DETROIT – Federal raids on the homes of United Auto Workers leaders and union-owned properties on Wednesday have thrust the union's collective bargaining with Detroit automakers this year into unprecedented territory.
The ongoing negotiations were expected to be contentious amid the multiyear probe and tightening economy, but the raids, including on the Michigan home of UAW President Gary Jones, create a new level of mistrust, uncertainty and concern for both sides of the table, according to industry officials.
Most notably, the Wednesday raids confirm that the Department of Justice is widening its probe to current UAW leaders that the union has adamantly denied had anything to do with the "misdeeds of a few bad apples," as Jones' predecessor, UAW President Dennis Williams previously characterized the corruption.
"Already difficult bargaining has been made much more difficult," said Kristin Dziczek, vice president of industry, labor and economics at the Center for Automotive Research in Ann Arbor, Michigan.
Williams' home in California was also raided as part of the multistate effort involving the FBI, IRS and Department of Labor's Office of Inspector General. Other locations included a UAW-owned resort and conference center called Black Lake in northern Michigan; a local regional director's home and UAW office in Missouri, where Jones previously served as regional director; and the Wisconsin home of Williams' former administrative assistant, Amy Loasching.
The raids are believed to be an expansion of a roughly four-year investigation into labor relations corruption, including bribery and kickbacks, that has already led to the convictions of eight officials affiliated with the union and Fiat Chrysler. Charges were also filed earlier this month against Michael Grimes, a former UAW official assigned to the union's General Motors department, for allegedly receiving $2 million in kickbacks from UAW vendors.
Whether the raids unearthed damaging evidence against current union officials is arguably irrelevant for this year's negotiations, according to Art Wheaton, a labor expert at the Worker Institute at Cornell University.
"It doesn't matter if it's true or not. It's already done the damage," he said. "Even creating the sense of inappropriate or illegal behavior creates problems."
The largest problem created by the investigation could be the trust rank-and-file workers have in the ability of UAW leaders to negotiate a fair contract in their best interest, according to officials.
"The federal investigation swirling around the contract makes getting that contract ratified much more difficult," Dziczek said.
Wheaton agreed, "The investigation only hurts the confidence and the ability for the membership to believe the leaders have their best interest at heart."
As part of the union's collective bargaining, rank-and-file members vote to approve each tentative agreement reached by bargaining committees for the automakers and union. Historically, the process has gone smoothly with union members voting to support the leadership-approved contract.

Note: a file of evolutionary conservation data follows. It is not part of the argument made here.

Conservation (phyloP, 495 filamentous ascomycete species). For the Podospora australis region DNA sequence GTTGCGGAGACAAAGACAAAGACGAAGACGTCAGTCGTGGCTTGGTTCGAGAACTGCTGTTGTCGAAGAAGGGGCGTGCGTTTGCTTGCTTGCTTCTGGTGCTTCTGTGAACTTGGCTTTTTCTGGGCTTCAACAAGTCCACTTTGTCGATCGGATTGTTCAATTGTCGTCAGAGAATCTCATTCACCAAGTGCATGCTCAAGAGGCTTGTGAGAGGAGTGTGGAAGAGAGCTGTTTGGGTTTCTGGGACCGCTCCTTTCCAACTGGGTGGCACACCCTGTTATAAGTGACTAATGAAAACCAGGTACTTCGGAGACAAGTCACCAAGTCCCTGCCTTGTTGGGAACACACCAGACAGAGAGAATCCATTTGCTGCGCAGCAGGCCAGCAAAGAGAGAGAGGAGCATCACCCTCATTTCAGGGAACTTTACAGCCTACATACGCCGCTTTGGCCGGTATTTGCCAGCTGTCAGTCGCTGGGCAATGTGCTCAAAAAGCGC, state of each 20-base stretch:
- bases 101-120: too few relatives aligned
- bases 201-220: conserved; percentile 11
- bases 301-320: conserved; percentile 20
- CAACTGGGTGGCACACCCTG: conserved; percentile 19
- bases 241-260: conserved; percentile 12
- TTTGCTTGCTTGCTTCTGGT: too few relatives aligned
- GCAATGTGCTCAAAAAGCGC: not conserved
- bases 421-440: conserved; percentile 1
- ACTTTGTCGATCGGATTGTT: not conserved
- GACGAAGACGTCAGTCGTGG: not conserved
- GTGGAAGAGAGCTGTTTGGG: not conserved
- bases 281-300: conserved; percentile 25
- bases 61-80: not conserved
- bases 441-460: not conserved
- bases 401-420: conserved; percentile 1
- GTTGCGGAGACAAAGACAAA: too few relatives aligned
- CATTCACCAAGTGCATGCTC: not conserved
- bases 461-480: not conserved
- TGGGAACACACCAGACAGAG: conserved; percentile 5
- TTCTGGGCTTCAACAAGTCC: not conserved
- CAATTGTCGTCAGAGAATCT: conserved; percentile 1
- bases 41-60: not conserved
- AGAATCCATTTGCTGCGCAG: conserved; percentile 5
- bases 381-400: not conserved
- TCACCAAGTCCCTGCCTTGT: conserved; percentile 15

However, that wasn't the case during the last round of negotiations four years ago when workers with Fiat Chrysler rejected an initial deal and sent bargainers back to the table – prolonging negotiations and nearly causing a strike.
One longtime local UAW official and former bargainer who asked not to be identified due to the fear of repercussions described workers on the factory floor as "disappointed," "angry" and distrusting of "anybody involved in the process."
Following the search warrants being executed, the UAW, in a statement, condemned the raids as unnecessary, citing the union and its leadership "have always fully cooperated with the government investigators in this matter."
The union also attempted to soothe any concerns of members and shift focus to the negotiations: "Trust in UAW leadership is never more important than during the bargaining process, when profit-laden auto companies stand to benefit from media leaks, false assumptions, and political grandstanding," read the statement. "The sole focus of President Jones and his team will be winning at the bargaining table for our members."
The federal investigation and raids this week may cause UAW leaders to be more aggressive against the companies in an effort to prove they are doing everything they can to negotiate a fair contract, according to Wheaton. That includes the increased possibility of a strike, he said.
"I think they'll still be able to get to a contract but I think they're going to have a short strike, which can be extremely scary," he said. "Sometimes it takes some outside encouragement such as a strike to get a contract ratified."
National or targeted strikes at GM, Ford Motor or Fiat Chrysler would be detrimental to business. In 2007, a two-day strike against GM stopped production at more than 80 facilities in the U.S., costing the automaker more than $300 million a day, according to Buckingham Research Group.
This year's negotiations will set the wages and benefits for 158,000 auto workers and lay out the investment plans in the coming years for the companies. Current contracts expire Sept. 14, however, it's common for that deadline to be pushed back weeks, if not months.